Perfect!

    beerBoy, again another informative and educational set of facts that will no doubt sail right over the heads of those who don’t want to be bothered by the facts. In short, Christmas, like America itself, is a “melting pot” of people and their traditions. How could it not be more American?

    Nice job!

  48. aislander says:

    Christmas carols such as “Silent Night,” “O, Little Town of Bethlehem,” “O, Holy Night,” “Come All Ye Faithful,” et many al were once taught and sung in our public schools, and not that long ago. The fact that Christmas songs, such as “Deck the Halls” (with bowdlerized lyrics) are all that are allowed to remain of that cultural tradition is prima facie evidence of the waging of that war…

  49. Not sure how the specific songs being taught in SCHOOL have anything to do with the central mission of the school – you know, teaching.

  50. aislander says:

    Cultural literacy, beerBoy…

  51. So you are in support of arts education then!

  52. aislander says:

    It is important to understand how the various arts movements relate to subversive political ones, so I am in favor of teaching art history, as well as various artistic techniques. Art itself, however, is no guarantor of a humanistic weltanshauung, as proven by a certain Austrian…

  53. aislander says:

    Crap. The italics didn’t close. Sorry…

  54. One of the most brilliant art exhibits was the Nazi display of “Degenerate” art in an attempt to denigrate it. Their competing exhibit of “good” German art contained works that are only remembered for being rather kitschy and of no importance.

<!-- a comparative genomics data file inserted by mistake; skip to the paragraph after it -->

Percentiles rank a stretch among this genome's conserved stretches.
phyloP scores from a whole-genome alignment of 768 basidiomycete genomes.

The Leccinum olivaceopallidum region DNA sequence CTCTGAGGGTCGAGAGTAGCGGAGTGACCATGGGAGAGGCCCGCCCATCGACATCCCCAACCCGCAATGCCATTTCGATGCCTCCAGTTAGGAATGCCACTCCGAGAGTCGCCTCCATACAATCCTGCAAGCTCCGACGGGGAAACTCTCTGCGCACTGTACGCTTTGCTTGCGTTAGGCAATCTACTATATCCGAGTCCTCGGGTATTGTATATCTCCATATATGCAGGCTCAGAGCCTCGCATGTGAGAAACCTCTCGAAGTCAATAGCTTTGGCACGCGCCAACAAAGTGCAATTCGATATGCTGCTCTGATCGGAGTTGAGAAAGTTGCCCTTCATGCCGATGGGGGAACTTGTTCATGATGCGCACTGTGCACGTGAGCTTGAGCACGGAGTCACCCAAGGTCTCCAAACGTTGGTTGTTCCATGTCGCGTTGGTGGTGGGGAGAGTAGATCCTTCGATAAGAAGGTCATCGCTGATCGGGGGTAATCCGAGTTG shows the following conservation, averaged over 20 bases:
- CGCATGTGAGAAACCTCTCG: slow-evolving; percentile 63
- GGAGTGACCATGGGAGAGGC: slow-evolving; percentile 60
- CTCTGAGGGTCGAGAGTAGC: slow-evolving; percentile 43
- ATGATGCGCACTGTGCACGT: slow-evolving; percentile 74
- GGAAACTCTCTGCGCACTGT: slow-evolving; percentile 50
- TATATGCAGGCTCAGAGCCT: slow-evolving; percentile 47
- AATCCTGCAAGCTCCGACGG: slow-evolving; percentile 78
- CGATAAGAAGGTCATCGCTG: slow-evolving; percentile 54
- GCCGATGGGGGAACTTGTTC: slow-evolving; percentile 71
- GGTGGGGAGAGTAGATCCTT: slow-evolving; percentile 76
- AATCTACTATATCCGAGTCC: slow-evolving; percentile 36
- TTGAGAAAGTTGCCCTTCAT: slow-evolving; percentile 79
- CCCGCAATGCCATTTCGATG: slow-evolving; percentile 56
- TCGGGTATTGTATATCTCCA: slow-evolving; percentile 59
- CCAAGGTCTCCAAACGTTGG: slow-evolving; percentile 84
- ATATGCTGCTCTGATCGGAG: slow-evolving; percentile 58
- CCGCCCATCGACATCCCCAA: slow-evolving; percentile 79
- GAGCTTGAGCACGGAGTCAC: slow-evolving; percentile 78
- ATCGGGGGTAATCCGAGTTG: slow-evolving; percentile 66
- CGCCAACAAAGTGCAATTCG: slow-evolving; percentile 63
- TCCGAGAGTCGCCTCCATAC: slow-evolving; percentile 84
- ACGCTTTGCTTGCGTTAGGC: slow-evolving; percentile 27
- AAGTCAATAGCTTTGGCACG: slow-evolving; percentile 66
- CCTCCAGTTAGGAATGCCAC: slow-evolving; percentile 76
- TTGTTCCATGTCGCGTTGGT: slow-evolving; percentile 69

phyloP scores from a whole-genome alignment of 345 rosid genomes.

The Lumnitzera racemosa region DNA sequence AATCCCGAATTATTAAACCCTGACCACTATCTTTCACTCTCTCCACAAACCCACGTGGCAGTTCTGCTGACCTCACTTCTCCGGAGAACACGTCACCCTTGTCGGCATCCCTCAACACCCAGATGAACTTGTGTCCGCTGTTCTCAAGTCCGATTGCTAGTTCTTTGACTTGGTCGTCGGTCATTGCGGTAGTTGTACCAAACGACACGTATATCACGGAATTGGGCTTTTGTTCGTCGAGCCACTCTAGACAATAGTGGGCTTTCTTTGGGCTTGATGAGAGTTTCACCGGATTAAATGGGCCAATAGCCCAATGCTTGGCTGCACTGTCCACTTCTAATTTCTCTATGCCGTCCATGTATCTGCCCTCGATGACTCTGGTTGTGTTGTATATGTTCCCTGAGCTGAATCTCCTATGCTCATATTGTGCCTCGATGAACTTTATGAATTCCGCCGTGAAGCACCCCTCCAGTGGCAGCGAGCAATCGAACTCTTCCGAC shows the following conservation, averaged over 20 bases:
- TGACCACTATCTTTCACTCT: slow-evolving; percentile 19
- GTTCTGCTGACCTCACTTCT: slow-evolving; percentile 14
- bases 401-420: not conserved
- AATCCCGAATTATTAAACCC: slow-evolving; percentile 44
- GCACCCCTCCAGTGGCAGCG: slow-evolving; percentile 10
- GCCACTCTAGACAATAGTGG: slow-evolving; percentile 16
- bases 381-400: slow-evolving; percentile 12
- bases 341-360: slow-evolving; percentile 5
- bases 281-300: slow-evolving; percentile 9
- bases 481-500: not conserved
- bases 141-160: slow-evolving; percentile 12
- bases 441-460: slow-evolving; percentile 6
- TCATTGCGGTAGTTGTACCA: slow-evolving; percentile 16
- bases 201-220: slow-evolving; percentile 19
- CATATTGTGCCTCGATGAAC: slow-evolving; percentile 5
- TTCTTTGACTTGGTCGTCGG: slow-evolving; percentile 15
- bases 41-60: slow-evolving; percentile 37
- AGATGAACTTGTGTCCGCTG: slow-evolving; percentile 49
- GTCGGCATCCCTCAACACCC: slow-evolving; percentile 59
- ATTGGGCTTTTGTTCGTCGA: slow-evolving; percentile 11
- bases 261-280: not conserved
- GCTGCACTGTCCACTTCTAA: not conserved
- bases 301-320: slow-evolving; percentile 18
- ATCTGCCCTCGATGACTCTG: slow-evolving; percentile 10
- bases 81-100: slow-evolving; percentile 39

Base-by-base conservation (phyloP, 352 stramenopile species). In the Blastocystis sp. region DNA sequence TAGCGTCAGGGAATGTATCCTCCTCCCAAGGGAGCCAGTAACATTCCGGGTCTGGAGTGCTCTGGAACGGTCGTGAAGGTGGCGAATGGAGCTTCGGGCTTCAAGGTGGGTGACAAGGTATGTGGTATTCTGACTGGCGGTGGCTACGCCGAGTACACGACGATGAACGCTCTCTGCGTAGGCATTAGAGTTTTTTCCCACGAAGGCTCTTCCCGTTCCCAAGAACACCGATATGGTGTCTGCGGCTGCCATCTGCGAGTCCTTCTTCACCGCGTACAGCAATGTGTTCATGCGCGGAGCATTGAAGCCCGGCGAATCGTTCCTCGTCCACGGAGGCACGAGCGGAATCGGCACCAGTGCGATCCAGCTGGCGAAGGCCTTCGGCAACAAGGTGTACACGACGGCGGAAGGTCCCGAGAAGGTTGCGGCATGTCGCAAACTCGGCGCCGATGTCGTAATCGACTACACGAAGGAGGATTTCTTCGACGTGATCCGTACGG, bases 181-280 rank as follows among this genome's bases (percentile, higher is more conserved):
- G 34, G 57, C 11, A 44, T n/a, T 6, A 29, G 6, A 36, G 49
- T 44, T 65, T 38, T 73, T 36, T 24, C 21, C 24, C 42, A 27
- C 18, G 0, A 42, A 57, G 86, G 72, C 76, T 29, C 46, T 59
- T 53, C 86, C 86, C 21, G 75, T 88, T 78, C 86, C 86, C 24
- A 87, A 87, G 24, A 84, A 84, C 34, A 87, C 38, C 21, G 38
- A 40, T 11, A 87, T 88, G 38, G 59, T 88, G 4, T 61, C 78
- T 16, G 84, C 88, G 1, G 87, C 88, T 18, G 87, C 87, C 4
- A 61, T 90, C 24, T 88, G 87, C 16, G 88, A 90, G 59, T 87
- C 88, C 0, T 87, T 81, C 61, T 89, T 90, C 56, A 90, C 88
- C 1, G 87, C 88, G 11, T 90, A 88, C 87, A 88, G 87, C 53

Attempts to impose/control a humanistic weltanshauung oftentimes leads to the direct opposite.

    The most important thing about arts education is to train young minds in creative problem solving. Yes there are other elements, including an understanding of historical/cultural significance of works but, when it comes to what this nation needs in its young workforce it is essential that we have many who can see multiple possible solutions, not just regurgitate the one right answer that has been memorized for the test.

  55. Of course, the Nazis had a narrow race/nation-based weltanshauung steeped in pseud0-religious mythology which is antagonistic to a humanistic viewpoint.

  56. aislander says:

    Futurist art was associated with the Italian Fascists, while socialist realism went with the Soviets and the Nazis. Bauhaus appealed to socialists, while the entire Romantic movement went along with a rejection of the enlightenment that was in concord with the Nazi and other socialist movements.

    Until Romanticism and its offspring, art mostly was a civilizing force, rather than a revolutionary one…

  57. Where would Christians be without someone to assist them in their efforts to become martyrs?